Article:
Pepsi recruited the help of virtual idol band K/DA to drive awareness of Pepsi Black, the company's healthier, sugar-free option, and gain relevance among China's gaming community of more than 400 million people.
Pepsi needed to find an innovative way to connect with the 400 million gamers that make up China's impressive game world and promote Pepsi Black — its healthier, sugar-free beverage.
China's esports gaming community is the largest in the world, with over 400 million fans. During COVID-19, esports games' popularity only increased, with the Streamlab 2020 report showing an 83 percent year-over-year increase in the number of hours being played and a 20 percent annual increase in its sales. However, Pepsi had yet to successfully break into this community.
In addition, while gamers were known for living somewhat unhealthier lifestyles, COVID-19 shifted their interests towards healthier options, helping to fuel a 38 percent year-over-year increase in demand for sugar-free beverages.
In China, the pace of young consumers' lives only quickened. With many employees working nine-hour workdays, six days a week, many young people are living under immense pressure, with little time for escape.
Tapping into these insights, Pepsi decided to step in and bring its healthier, sugar-free Pepsi Black to the fans of League of Legends, the most popular esports game in the world. To do this, Pepsi partnered with K/DA, a popular virtual idol band created inside League of Legends.
On October 31, League of Legends held its annual world championships, with K/DA performing as part of the championship opening show, announcing their comeback after a two-year hiatus, which was watched by more than 150 million esports fans. Pepsi chose the very next day after their comeback performance, November 1, to announce its partnership with K/DA, ensuring viral attention. Furthermore, November 1 is the beginning of China's biggest two-week long ecommerce extravaganza, Singles' Day, providing the perfect timing for Pepsi to drive sales.
Pepsi is known for partnering with top music stars to bolster its image and appeal to young, trendy consumers. However, in 2020, COVID-19 had placed severe limitations on large physical concerts, leading to gaming and virtual idols replacing live music as the top past time for China's youth. In fact, virtual idols in China are treated just like real celebrities, with fanbases in excess of 10 million followers.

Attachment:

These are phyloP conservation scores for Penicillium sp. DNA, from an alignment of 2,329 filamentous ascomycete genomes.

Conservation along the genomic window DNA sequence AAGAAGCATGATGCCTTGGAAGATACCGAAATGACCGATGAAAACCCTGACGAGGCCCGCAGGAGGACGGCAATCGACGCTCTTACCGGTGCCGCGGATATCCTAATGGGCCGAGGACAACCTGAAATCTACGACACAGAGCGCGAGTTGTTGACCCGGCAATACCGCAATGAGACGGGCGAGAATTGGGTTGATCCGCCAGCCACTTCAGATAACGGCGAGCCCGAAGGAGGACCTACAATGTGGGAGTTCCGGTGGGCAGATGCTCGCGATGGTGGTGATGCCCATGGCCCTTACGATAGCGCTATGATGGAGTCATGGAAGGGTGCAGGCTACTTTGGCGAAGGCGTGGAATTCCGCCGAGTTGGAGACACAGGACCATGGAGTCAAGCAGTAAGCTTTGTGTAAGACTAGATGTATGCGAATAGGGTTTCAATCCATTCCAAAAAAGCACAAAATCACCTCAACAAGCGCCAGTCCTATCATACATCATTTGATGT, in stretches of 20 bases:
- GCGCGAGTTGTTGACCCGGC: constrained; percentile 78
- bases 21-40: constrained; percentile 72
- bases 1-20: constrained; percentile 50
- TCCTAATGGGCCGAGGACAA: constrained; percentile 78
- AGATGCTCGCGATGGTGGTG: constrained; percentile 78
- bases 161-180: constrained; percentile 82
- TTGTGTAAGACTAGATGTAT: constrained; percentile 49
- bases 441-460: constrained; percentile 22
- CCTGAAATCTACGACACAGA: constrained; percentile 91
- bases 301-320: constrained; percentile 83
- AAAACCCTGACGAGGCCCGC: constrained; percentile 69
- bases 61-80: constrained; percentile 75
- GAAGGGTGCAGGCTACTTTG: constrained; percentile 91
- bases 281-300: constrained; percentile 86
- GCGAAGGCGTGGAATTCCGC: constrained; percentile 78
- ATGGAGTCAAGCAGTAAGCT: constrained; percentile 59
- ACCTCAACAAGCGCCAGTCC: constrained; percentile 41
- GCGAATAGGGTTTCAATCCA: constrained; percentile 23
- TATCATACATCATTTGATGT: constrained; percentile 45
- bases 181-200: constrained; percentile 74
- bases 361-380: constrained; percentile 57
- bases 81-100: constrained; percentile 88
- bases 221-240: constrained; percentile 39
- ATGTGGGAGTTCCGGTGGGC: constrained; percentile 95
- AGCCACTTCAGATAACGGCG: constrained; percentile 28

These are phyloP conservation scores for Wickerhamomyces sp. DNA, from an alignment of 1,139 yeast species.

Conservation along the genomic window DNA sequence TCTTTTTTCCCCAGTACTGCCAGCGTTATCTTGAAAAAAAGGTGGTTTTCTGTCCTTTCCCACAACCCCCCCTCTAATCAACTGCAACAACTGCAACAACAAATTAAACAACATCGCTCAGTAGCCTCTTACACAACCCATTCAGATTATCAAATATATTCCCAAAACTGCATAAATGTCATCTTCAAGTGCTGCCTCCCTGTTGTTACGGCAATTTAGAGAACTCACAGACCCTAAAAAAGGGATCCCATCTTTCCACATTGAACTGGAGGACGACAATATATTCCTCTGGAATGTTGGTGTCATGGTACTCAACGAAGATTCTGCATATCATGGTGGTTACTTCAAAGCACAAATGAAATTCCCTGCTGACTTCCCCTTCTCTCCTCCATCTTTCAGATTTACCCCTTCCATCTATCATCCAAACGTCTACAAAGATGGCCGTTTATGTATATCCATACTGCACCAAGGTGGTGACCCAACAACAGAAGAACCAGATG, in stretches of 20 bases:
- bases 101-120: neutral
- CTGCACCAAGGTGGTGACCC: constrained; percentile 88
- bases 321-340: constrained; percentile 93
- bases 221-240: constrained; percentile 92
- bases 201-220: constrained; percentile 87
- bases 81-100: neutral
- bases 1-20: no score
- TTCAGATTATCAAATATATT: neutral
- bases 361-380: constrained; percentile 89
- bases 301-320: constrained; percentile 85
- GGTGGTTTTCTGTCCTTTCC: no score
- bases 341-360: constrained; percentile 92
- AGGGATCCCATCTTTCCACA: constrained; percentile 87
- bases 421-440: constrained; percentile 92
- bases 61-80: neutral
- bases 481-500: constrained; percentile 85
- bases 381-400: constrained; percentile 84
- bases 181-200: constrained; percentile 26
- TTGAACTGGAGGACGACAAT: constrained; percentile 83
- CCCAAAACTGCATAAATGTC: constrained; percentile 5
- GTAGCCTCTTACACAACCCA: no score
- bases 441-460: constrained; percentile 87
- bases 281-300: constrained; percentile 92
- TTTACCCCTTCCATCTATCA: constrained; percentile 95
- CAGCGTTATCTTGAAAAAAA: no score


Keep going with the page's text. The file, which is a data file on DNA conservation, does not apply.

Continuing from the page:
Overall Campaign Execution:
To win, Pepsi knew that it needed to create an all-encompassing online-to-offline campaign.
Offline, Pepsi co-created limited-edition K/DA cans of Pepsi Black and limited-edition K/DA merchandise that it sold at a specially branded K/DA themed pop-up store in Shanghai. To further amplify the partnership, Pepsi also placed high-impact OOH installations across China's top esports game cities.
Online, Pepsi launched an official television commercial, as well as an exclusive K/DA giftbox, which was sold exclusively online. To drive viral buzz about the partnership with one of China's hottest virtual bands, the company served gaming KOL content in partnership with China's top online content platforms, including Douyin, Youku, WeChat, Red, Bilibili and Weibo.
Pepsi needed to find an innovative way to connect with the 400 million gamers that make up China's impressive gaming community and promote Pepsi Black — its healthier, sugar-free beverage — to this community for the first time.
Pepsi delivered an epic integrated collaboration that would typically be reserved for A-level musicians and celebrities — all for a completely virtual idol band. The results blew away expectations, generating over 532 million impressions across its channels, with a total 8.8 million brand interactions.
Most impressively, Pepsi Black not only increased the brand's followers on Tmall, China's leading ecommerce platform, by 345 percent, but it also increased sales by 597 percent. In addition, gross merchandise volume increased on Singles' Day, representing a staggering 56 percent of Pepsi's total sales.